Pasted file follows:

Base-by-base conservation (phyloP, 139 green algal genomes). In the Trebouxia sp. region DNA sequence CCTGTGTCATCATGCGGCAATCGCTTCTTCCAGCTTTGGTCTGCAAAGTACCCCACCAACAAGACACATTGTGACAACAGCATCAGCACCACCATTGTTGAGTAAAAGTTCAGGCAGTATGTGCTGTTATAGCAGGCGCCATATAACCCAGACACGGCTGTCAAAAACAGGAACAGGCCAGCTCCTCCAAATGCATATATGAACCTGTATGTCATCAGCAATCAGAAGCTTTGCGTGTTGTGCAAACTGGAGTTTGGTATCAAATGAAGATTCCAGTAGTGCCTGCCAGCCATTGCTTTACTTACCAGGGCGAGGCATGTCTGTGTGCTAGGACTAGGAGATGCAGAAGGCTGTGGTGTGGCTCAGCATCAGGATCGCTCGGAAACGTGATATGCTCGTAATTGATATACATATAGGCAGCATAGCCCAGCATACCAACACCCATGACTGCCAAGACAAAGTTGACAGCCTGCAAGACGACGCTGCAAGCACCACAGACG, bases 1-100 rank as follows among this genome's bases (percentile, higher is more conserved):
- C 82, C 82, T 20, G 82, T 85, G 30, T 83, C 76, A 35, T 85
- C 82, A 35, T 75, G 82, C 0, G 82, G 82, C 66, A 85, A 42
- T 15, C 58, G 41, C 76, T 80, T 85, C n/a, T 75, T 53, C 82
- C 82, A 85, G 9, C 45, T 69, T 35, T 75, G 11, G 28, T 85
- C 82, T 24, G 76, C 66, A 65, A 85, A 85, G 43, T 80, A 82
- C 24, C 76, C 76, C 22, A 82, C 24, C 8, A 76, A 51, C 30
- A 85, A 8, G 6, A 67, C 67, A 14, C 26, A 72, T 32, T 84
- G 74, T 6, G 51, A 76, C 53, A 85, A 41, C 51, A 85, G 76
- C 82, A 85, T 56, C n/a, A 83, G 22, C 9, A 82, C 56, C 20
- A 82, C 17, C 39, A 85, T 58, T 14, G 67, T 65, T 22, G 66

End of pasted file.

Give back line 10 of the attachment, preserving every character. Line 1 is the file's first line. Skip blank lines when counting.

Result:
- C 82, A 85, T 56, C n/a, A 83, G 22, C 9, A 82, C 56, C 20